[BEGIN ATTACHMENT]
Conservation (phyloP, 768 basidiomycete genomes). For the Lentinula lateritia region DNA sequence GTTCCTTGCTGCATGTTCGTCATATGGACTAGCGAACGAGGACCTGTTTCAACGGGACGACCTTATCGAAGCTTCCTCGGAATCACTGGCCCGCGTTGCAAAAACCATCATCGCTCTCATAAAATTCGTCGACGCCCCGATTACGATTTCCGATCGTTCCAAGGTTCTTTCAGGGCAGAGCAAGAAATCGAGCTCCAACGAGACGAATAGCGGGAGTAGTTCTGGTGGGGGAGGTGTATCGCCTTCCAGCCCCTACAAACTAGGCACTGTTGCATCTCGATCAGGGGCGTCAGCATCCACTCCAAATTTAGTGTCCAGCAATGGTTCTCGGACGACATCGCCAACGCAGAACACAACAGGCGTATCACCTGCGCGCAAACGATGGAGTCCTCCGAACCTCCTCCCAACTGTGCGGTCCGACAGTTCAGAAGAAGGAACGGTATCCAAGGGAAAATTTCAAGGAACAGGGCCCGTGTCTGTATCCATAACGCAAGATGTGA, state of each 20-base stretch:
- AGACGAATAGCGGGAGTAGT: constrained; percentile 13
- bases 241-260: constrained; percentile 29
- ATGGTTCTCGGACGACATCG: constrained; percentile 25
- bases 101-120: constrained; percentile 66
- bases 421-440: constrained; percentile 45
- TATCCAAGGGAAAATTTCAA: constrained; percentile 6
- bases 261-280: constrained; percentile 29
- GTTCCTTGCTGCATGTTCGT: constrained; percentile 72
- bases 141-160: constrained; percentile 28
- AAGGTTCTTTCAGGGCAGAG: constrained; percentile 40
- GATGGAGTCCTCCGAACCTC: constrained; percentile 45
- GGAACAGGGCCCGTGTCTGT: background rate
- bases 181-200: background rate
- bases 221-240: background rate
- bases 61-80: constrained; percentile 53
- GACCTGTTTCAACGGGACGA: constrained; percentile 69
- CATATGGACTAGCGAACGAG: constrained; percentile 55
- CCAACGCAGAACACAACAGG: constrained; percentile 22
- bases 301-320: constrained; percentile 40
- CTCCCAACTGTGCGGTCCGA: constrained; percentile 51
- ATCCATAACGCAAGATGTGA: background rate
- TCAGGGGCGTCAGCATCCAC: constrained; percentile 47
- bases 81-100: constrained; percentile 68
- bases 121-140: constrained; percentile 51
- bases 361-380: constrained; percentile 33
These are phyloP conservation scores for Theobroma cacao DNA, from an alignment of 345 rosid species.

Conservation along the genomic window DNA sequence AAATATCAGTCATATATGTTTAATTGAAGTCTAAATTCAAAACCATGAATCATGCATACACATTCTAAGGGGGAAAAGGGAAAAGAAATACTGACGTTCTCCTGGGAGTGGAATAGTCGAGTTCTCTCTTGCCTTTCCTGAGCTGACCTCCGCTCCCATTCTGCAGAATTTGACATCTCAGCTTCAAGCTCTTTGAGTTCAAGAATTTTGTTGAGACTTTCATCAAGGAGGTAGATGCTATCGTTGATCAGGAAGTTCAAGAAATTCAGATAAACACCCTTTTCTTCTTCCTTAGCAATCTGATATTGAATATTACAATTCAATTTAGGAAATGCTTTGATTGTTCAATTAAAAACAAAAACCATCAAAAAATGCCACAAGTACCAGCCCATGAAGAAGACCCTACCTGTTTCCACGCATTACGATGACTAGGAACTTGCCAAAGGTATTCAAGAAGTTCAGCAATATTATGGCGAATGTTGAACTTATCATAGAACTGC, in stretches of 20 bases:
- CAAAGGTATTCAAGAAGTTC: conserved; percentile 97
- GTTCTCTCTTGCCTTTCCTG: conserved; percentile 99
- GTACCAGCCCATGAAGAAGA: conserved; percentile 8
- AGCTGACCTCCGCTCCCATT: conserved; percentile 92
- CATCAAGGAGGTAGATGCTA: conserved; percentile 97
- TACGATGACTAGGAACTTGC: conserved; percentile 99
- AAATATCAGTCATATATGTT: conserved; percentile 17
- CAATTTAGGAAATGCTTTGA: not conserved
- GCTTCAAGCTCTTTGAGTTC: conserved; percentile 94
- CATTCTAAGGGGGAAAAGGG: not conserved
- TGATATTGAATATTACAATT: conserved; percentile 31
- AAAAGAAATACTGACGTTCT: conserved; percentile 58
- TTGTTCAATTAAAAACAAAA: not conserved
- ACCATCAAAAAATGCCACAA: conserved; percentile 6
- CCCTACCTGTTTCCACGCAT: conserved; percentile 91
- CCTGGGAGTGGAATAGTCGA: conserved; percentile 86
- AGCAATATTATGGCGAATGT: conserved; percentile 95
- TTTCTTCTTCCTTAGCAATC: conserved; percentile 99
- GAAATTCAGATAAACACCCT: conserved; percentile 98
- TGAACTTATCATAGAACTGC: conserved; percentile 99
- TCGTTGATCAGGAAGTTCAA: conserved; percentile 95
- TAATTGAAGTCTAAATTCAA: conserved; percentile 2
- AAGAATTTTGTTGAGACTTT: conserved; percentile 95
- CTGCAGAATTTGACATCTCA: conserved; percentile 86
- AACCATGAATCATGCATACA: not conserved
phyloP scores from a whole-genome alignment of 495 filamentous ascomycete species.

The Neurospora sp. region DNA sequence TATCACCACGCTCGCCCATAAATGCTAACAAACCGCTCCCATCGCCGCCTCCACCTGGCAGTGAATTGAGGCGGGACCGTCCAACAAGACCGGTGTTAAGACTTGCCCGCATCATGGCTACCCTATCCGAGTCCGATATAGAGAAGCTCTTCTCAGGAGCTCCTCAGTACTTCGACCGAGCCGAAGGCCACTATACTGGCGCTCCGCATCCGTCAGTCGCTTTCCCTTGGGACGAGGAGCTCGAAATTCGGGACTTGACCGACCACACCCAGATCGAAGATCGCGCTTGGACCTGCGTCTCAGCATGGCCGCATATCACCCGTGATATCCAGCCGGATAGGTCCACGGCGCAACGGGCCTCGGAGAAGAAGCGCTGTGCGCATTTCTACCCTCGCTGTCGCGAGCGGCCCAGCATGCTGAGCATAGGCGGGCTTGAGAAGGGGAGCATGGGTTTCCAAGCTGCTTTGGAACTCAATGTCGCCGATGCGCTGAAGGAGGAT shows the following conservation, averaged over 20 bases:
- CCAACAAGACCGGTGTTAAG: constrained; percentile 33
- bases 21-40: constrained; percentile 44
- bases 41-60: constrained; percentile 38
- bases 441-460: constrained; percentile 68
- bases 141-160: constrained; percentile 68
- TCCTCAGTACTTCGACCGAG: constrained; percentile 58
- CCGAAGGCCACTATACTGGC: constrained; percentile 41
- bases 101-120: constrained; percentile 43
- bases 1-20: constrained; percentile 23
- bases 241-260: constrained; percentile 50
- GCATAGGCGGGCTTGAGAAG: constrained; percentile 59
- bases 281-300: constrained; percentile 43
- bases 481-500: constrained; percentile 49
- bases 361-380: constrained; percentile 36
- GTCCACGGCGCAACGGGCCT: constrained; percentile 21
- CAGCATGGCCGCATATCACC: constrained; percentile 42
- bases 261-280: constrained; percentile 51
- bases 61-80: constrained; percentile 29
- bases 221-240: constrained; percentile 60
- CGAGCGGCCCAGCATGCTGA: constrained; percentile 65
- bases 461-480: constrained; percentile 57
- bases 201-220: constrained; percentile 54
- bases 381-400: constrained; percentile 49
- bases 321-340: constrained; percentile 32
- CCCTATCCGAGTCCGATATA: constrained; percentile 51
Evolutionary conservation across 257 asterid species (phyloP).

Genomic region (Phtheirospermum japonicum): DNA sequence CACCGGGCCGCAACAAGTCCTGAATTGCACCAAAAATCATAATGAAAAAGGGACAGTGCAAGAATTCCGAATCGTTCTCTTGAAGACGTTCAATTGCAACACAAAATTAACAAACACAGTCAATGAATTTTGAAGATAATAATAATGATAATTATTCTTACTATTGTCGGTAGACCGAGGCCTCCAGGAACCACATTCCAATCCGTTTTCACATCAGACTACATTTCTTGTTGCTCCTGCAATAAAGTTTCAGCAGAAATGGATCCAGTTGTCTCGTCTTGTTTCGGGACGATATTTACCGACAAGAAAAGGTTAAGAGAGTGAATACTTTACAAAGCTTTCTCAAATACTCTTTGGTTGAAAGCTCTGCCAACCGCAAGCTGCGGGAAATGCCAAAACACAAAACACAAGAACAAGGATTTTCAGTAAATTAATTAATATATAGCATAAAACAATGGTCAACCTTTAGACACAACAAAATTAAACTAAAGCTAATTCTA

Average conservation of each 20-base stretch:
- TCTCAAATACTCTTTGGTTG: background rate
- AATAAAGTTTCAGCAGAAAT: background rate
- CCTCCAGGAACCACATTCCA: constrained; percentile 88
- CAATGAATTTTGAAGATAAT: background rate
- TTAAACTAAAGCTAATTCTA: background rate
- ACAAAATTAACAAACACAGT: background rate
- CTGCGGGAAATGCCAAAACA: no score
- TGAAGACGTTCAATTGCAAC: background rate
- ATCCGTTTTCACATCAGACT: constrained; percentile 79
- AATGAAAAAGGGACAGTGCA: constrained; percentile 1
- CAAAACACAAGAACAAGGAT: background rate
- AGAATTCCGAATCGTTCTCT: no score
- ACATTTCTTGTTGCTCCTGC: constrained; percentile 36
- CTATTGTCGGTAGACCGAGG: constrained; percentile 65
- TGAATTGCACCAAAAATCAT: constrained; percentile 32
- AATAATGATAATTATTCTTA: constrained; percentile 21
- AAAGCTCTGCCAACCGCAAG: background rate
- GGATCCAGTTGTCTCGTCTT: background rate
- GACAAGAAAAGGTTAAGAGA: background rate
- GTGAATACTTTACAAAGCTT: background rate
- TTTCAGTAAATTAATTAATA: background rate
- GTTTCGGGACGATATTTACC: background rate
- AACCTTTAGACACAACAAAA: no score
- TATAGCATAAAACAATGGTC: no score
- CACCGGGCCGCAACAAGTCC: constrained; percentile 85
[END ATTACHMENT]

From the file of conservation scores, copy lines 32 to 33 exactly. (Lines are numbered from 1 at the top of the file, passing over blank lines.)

- AGCTGACCTCCGCTCCCATT: conserved; percentile 92
- CATCAAGGAGGTAGATGCTA: conserved; percentile 97